Being a pirate, running away was an option that did not occur to her, and so she stared at the line of ninjas in front of her as if she had never seen anything of the kind. She swallowed and said, bravely (rudely), that she was only here to deliver a present and what the hell was their problem anyway?

This made no substantial philosophical impact on the ninjas, and so it didn't really bother them when they killed her for her impertinence. Wanting to see what kind of foolish pirate trickery she had been up to, they opened up the present and were horrified to see a lovely red piece of cloth with a rather crudely drawn ninja as decoration. They immediately felt horribly contrite, and went to the pirates to apologize for their wrongdoing.

The pirates were not particularly moved by their speech and murdered the ninja they sent to represent the community.

This action sparked another extensive battle, until the gods finally got tired of their fighting and decreed the day Talk Like Your Enemy Day (later evolving into Talk Like a Pirate day, as the pirates had a much more entertaining dialect), officially a day to at least consider the fact that fighting might not be the only option. A brave few actually took the holiday to its extreme and found a pirate or a ninja to exchange a gift with, but that didn't happen often as more often than not these exchanges ended up a bit on the bloody side.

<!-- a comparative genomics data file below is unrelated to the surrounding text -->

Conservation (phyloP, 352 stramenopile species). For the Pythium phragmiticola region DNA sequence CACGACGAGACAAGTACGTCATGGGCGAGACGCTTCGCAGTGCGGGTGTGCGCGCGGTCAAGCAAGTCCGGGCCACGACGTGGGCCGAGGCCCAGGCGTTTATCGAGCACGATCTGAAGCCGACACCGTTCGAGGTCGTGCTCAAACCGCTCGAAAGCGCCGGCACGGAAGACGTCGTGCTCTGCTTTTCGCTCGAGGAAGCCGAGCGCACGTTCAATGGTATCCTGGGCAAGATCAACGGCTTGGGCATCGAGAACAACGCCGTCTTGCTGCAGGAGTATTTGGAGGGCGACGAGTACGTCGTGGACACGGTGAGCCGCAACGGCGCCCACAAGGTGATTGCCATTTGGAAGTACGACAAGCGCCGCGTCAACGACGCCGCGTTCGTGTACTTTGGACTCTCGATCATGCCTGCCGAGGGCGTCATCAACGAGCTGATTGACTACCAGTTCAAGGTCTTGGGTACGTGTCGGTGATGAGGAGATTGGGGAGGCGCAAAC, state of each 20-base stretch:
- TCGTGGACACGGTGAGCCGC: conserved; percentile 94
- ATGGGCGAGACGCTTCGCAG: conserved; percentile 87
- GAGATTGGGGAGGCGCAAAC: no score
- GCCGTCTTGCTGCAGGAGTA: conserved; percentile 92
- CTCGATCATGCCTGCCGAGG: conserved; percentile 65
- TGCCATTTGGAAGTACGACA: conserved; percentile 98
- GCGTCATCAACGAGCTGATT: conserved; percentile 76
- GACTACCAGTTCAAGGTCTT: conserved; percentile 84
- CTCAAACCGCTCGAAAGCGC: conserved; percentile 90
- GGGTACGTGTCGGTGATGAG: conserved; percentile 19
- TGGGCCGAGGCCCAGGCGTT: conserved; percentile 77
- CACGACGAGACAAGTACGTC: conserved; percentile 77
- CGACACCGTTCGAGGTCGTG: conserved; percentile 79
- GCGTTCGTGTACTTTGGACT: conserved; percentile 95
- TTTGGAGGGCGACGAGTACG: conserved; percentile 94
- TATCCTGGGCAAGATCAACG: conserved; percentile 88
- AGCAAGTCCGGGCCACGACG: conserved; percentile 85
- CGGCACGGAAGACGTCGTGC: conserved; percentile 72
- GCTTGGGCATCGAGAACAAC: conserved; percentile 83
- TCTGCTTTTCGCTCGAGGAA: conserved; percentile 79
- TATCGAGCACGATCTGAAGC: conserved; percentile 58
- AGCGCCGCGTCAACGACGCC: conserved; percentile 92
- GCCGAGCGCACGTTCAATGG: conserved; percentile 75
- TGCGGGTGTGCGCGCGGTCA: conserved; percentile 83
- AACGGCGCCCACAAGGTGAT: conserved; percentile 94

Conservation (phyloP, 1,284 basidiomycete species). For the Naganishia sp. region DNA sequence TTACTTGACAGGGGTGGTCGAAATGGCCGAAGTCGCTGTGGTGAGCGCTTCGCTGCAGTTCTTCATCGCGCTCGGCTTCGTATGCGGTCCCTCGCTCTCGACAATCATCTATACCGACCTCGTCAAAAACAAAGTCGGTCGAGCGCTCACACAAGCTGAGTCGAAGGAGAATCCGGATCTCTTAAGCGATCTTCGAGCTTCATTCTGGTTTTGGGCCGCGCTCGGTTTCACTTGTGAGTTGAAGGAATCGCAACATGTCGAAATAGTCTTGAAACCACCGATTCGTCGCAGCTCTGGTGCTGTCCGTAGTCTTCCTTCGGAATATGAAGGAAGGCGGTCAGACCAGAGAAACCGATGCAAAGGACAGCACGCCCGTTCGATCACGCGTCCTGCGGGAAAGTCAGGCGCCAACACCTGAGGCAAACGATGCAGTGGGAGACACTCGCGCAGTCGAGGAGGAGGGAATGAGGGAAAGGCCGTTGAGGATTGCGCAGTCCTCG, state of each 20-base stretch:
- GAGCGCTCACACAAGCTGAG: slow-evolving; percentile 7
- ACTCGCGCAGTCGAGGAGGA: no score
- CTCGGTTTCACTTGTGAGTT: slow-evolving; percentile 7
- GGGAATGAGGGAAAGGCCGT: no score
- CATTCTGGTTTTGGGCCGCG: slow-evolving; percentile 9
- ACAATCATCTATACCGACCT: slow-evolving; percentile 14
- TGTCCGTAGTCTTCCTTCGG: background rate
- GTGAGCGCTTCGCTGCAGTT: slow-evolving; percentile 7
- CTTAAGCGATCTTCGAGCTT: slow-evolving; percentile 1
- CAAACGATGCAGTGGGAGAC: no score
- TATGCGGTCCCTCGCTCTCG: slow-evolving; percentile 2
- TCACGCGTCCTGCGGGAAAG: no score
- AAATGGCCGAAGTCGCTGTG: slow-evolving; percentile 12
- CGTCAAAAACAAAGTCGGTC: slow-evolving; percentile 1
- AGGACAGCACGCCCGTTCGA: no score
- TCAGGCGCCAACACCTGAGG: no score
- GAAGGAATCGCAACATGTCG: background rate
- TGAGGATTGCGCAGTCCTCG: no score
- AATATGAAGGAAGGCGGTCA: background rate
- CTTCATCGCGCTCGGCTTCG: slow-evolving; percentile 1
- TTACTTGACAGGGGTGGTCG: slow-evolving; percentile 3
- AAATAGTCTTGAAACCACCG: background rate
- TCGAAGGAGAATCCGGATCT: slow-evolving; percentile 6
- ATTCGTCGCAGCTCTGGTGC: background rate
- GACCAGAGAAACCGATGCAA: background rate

A few years of this rocky holiday and slowly the tension eased between the pirates and ninjas.

Alarmed by the fact that their entertainment was softening up, the gods immediately took advantage of the opportunity and erased both races from the face of the Earth, and began anew with Adam and Eve, whom they had decided was a more long-term investment than the short-termed benefit of watching the pirates and ninjas fight themselves silly.

As time passed, however, the gods began to miss their one-time companions, but they knew that it would be too dangerous to simply place the pirates and the ninjas back into the world as they left it. The only thing they could think of to do was to slowly shift circumstances to a suitable position for the re-entry of the two races into the world.

This time the pirates and the ninjas did not battle it out quite as horribly as they had when they were the only two groups of people in existence, but their time was also over much earlier than it was the first time. Relegated to the history texts, romance novels, and blockbuster movies, pirates and ninjas sat and gathered dust—and so do they still.

Sometimes, however, in the dark of night, boys and girls across the globe are still stirred by an impulse so ancient that they cannot recognize it as what it truly is. The only thing they can think of to do, later, is to find a person— and offer up a present and hope in some distant part of the subconscious that one isn't cut down in an untimely fit of tradition.

The End.